A recent intersection of talks leads to an interesting issue for L&D. First, we recently talked to Guy Wallace about his recent book, The L&D Pivot Point. Then, we talked to Julie Dirksen about her new book, Talk to the Elephant. The interesting thing is that there’s some overlap between the two ideas that isn’t immediately obvious, but really important. The realization is that when we’re talking about barriers to success, thinking of one may not be enough.
So, Guy’s book is about taking a step above just thinking of course. He’s a proponent of performance improvement consulting, where you analyze the problem before you decree a course as a solution. The important recognition is that there can be multiple barriers to performance, including a lack of skills indicating a course. However, other reasons might be the wrong incentives, a lack of resources, etc. Sometimes a job aid can do better, some times neither that or a course will suffice.
Julie’s book, on the other hand, is a complement to her first book, Design for How People Learn. She recognized that even good design (what her first book did, eloquently) might not help learning stick, and looked at other barriers, such as managers extinguishing the learning. She was more focused on making the learning design succeed.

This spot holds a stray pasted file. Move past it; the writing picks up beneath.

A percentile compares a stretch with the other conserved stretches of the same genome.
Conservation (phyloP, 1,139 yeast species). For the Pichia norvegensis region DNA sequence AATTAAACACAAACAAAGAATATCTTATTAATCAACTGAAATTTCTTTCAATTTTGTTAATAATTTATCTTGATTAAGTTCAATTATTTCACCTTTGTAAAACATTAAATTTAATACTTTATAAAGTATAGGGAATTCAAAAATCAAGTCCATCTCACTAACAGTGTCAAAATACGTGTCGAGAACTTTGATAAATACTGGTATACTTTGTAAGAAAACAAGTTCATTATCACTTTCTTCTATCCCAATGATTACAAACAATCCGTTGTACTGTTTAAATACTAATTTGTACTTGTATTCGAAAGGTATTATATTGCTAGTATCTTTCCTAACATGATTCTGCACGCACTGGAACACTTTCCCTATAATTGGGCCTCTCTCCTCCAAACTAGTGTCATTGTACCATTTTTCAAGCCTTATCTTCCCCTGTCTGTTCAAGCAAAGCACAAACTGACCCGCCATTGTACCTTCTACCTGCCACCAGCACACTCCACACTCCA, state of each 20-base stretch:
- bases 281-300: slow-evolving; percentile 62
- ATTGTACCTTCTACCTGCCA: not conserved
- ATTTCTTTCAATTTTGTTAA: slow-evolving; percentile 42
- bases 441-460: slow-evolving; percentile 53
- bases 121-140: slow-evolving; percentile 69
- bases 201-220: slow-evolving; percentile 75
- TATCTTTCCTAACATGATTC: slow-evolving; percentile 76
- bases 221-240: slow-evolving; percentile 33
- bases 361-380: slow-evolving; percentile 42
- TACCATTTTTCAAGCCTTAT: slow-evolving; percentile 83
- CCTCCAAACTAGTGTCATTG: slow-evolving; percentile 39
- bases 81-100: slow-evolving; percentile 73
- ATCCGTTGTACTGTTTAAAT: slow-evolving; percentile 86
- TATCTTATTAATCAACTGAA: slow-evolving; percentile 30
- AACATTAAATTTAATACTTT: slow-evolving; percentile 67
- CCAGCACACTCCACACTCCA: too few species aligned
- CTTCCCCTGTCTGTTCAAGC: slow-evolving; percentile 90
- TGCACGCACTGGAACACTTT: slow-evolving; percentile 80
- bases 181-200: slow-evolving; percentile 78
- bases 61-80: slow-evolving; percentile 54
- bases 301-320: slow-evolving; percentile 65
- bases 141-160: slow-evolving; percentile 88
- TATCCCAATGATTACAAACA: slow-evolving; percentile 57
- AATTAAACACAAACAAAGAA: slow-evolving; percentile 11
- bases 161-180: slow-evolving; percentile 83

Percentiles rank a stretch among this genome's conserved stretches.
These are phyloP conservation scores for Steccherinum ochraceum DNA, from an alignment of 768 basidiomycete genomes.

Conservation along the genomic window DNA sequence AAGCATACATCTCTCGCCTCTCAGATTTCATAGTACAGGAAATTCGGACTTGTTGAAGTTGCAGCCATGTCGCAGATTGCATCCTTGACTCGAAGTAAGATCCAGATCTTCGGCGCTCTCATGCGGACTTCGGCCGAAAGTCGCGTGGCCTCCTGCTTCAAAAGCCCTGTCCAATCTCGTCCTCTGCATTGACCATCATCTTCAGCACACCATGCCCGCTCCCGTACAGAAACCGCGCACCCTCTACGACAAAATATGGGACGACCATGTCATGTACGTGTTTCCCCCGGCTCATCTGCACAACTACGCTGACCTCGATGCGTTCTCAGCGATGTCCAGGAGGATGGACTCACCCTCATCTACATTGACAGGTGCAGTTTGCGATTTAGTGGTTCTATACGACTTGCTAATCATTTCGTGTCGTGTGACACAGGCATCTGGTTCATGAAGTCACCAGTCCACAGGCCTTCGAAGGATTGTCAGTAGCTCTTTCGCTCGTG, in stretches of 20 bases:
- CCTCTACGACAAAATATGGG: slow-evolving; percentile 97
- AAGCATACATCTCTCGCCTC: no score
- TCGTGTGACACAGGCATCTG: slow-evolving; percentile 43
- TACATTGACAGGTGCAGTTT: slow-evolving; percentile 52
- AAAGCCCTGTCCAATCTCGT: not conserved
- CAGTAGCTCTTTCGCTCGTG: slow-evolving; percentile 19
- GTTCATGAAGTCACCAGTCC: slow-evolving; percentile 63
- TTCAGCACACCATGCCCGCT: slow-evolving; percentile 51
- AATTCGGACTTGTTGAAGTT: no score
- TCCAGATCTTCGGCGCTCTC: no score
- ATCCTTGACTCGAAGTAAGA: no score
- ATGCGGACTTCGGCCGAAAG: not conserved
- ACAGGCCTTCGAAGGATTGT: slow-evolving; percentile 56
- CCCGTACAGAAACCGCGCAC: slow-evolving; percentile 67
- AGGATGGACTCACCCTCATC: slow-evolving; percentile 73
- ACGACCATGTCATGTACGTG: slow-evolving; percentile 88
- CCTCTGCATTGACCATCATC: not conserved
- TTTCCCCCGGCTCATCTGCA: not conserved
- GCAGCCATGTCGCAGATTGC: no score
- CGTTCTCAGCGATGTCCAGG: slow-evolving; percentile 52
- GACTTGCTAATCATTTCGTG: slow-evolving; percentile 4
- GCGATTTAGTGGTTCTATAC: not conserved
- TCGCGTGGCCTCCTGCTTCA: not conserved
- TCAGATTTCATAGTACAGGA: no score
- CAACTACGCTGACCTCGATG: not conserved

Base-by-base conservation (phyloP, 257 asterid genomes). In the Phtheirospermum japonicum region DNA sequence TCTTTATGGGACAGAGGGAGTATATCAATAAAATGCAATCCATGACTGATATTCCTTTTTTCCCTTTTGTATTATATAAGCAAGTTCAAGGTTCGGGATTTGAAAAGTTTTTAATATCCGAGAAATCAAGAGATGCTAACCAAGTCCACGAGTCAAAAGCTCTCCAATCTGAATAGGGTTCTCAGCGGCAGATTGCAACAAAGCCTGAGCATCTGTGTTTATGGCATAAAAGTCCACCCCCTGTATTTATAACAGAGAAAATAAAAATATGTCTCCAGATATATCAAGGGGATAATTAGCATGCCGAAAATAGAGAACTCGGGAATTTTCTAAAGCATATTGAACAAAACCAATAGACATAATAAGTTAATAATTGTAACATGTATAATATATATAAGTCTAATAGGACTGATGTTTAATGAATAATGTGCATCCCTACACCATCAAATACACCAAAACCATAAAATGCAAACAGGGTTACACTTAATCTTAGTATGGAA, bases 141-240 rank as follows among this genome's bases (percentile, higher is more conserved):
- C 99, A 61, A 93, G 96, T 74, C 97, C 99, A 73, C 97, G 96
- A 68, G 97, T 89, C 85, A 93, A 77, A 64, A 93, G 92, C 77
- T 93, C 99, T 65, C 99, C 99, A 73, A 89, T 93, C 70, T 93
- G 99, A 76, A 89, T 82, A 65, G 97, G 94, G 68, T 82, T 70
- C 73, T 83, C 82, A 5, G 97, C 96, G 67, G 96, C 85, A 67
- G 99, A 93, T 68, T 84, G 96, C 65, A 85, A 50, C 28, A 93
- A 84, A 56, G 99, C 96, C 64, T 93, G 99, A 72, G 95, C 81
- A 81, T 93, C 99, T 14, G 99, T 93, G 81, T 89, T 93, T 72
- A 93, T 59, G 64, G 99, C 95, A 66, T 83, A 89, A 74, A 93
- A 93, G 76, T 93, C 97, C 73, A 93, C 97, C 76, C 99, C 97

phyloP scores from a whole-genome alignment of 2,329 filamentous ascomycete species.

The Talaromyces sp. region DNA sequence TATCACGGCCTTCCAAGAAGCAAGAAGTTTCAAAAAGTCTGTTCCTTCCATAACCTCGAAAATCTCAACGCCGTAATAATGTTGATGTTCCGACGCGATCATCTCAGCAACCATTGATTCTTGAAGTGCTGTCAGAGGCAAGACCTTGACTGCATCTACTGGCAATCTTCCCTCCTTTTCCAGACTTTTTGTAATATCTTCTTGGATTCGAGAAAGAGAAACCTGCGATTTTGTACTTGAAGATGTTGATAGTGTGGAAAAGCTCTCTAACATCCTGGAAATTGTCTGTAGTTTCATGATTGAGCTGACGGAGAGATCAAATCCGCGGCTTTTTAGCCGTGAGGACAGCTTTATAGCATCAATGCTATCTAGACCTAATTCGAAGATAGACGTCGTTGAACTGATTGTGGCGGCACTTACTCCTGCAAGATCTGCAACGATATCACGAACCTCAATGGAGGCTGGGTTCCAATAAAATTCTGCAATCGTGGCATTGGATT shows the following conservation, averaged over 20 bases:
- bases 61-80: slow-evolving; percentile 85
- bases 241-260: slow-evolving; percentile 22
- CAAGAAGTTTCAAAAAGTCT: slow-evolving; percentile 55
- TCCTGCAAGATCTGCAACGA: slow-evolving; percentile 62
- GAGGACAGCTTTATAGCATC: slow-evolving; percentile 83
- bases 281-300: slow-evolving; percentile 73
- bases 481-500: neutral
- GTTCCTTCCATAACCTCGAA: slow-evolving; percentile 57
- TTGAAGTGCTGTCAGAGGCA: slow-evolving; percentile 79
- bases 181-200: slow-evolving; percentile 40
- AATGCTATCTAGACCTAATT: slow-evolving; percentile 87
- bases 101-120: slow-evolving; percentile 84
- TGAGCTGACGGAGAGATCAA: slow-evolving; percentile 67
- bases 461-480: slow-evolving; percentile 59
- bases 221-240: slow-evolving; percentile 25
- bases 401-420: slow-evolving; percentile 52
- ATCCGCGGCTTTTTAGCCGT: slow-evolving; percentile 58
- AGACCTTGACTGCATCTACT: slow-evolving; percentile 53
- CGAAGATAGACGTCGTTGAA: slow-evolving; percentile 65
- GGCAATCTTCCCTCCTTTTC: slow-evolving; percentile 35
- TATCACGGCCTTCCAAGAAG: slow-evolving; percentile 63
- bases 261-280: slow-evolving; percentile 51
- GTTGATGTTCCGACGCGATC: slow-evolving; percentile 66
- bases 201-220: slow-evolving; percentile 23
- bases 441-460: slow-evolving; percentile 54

What she did, however, is provide a rich suite of potential barriers, along with solutions, and suggest that you may need to address more than one. That goes along with, and complements, Guy’s focus.
Just as you design programs that include messaging, training, support, rewards, and more, you should also ensure that you’ve analyzed all the barriers to performance. You might address learning, provide job aids, ensure incentives are aligned, prepare supervisors, and more. Addressing only a particular situation may not be sufficient. You may have several barriers, When it comes to solutions, one may not be enough. This argues (again) for rigorous analysis and a success focus, not just doing what you are comfortable with. In the long term, I reckon this is where we need to go as we move from learning to performance (and development). your thoughts?